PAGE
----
The semi-retired reporter could not help but seek out this J.D. Salinger of gaudy-colored paperbacks, the inspiration for more than one Ivy League student’s master’s thesis on the relevance of a ghetto genre at the turn of the millennium. One young woman’s paper had been published in The Iowa Review; she’d coined the term “Meta-Sci-Fi.” It was run up the flagpole of one publisher’s sales force and no one saluted. It, like Weems, is now forgotten.

The reporter, working on his own memoir and seeking distraction (please, Lord, anything but this crap again) was intrigued, as he was informed that Weems (or whatever his real name was) alternately taught creative writing at San Diego State, worked at a 7-Eleven in Carlsbad, lived under a bridge at the junction of the 805 and the 163, or was in the psych ward at Tri-City hospital in Vista.

After checking the Paul Mirabile Center roster, or last night’s bed check (this after much rigmarole with security and management), he found the name Wiley Alexander. An example of the younger man’s sense of humor, but, also, the older writer hoped, a signpost for someone, anyone, to find him. A breadcrumb along a trail.

When Fowler found Weems, the man (the kid?) looked a decade older than he’d pictured him.

One dust-jacket photo for Mythocide showed a boy in his early 20s, preppy, about to play tennis or go sailing. But the man before Fowler now was a grizzled street denizen with missing teeth. He was seemingly older than Fowler himself, yet youth lingered there…somewhere: in the curvature of cheekbones and lips; in the prematurely white, yet youthfully nascent facial stubble; in the eyes.


“Have you written anything recently, and why did you come to San Diego?” the graybeard with the recorder asked, desperate to get his questions in before Alexander or Weems or Clark Kent could drink the next Steel Reserve beer.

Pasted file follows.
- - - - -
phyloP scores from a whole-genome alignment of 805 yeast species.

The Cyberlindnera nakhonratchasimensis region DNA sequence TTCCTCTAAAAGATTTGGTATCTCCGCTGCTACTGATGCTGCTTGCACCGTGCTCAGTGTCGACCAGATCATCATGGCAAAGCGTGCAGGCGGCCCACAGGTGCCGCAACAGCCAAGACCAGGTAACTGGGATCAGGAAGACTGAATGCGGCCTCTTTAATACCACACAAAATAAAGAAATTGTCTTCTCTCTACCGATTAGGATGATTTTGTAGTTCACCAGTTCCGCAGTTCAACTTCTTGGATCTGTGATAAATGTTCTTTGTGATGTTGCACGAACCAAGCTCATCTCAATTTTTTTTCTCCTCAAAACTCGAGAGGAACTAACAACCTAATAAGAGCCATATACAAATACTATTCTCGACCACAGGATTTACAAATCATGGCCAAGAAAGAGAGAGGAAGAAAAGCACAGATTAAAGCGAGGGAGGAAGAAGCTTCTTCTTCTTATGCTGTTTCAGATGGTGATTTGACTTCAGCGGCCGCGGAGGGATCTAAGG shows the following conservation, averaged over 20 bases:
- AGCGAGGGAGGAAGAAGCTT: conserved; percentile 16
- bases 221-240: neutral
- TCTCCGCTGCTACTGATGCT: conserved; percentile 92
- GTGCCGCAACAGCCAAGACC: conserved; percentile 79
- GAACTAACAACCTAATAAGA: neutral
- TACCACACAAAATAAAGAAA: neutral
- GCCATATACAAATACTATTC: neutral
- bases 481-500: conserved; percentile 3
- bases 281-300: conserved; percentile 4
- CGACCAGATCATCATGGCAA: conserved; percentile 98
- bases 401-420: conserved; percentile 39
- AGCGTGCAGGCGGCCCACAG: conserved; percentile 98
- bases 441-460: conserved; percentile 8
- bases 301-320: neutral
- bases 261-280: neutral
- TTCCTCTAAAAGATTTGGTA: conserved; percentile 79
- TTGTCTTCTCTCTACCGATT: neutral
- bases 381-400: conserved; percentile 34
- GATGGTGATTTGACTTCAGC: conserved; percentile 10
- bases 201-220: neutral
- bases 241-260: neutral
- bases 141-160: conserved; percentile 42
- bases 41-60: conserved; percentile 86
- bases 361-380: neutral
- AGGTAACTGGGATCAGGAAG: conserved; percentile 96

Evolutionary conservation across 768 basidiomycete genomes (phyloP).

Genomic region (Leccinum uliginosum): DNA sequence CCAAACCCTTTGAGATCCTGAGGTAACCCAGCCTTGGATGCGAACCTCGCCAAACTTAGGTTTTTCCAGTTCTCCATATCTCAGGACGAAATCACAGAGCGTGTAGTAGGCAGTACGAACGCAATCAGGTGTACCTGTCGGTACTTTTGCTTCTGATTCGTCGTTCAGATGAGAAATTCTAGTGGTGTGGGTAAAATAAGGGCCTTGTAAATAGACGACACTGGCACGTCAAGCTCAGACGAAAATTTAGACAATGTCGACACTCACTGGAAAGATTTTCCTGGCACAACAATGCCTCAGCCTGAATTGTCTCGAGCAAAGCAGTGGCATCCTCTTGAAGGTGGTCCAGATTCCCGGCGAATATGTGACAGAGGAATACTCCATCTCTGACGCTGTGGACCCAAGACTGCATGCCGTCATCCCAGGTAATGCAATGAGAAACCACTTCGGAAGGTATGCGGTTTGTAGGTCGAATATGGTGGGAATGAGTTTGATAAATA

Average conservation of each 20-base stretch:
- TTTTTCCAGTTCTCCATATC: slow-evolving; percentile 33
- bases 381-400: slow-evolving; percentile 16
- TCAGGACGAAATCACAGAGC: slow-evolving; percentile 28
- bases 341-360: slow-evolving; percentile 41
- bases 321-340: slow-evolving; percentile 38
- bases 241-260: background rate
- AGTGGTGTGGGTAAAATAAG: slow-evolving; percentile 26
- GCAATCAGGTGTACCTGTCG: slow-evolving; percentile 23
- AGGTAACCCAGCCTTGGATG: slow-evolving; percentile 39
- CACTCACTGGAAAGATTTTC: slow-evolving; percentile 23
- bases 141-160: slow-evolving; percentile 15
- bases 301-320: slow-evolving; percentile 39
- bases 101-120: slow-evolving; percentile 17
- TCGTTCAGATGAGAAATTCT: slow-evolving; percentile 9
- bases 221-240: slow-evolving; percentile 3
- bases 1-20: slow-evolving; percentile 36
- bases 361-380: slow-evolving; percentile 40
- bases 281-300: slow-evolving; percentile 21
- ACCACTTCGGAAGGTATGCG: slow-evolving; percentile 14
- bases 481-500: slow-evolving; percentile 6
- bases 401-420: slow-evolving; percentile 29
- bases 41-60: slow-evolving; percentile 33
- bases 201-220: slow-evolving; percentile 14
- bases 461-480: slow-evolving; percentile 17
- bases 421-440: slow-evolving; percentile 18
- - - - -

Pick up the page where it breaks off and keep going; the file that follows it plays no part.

“No — and I don’t know. My social worker says I shouldn’t make any more income because they’ll just deduct it from Social Security. She advises me to write my biography and self-publish it for no profit. She doesn’t know what she’s talking about. ‘Vanity publishing,’ and that’s what it’s called, actually, it costs you money. Money I don’t have. And I have no interest in that. I have Hodgkin’s lymphoma, with maybe six months or a year to live, and I suppose I could get a book out of that, but I’ve put so much of my own life into my fiction, I figure, what’s the point? I feel like I’ve already written it.”

“You won a Galactic Award for best novella, didn’t you? Back in, what was it, 1980?”

“Yeah. That’s like the Special Olympics Award for literature. I gave it to my social worker. And one day I was over there and saw that she uses it to prop up one leg of her piano.”

“How did you end up on the streets of San Diego?”

“That was the fare I could afford from L.A. What was left I used on a room at the Plaza downtown. Total rathole.”

“What were you doing in L.A.?”

“I was technical advisor for the Syfy Channel on a pilot called ‘Centauri Pirates’ or ‘Pirates of Proxima.’ They hadn’t made up their minds yet. I was making $4500 a week, and after two weeks, that’s what I needed to live on in Studio City. Anyway, the series was flushed, and after nine weeks I had a bad coke habit and a taste for champagne that wouldn’t quit. This,” he lifted and drained a can of Steel Reserve malt liquor, “is the new love of my life, muse, agent…whatever.”

“You must have written something in the past few years.”

“Oh, well, I’ve taken certain approaches to my memoirs. I had a social worker/shrink suggest this. Oh, I told you. I may have some pages…ah…”

Here Weems handed Fowler a Jack-in-the Box wrapper for some sort of large burger. Among the grease stains was cramped but flawless handwriting in blue ink. The title seemed to be “Lust Bucket.”

It began: “I was born of poor but honest parents on a blustery December night in the city of Waukegan, Illinois, just north of Chicago, in the year of our Lord 1977. It was a ‘precipitous birth,’ said the doctor, one Luchesi Carmenetto. By which he meant, in the race between my mother’s death and my own, I won.

“For those of you who wish to read of events of my early life and forego the biographical details of my ancestry — which is every reader’s solemn right — please turn to Chapter #104, page #389: ‘I Emerge From the Womb: Infant of Destiny.’”

This burger wrapper was given to Fowler, who threw it away after being disgusted with the unverifiable interview. The scrap was clearly Weems’s sense of an intrinsic absurdity in autobiographies.

I have seen “Weems” myself, in line for a free lunch at St. Vincent’s. It must have been the man Fowler described, though he was incoherently drunk and insisted on being left alone. I later watched as security pulled him out of the line after he’d fallen twice, and they walked him to Imperial Avenue and told him to move on.

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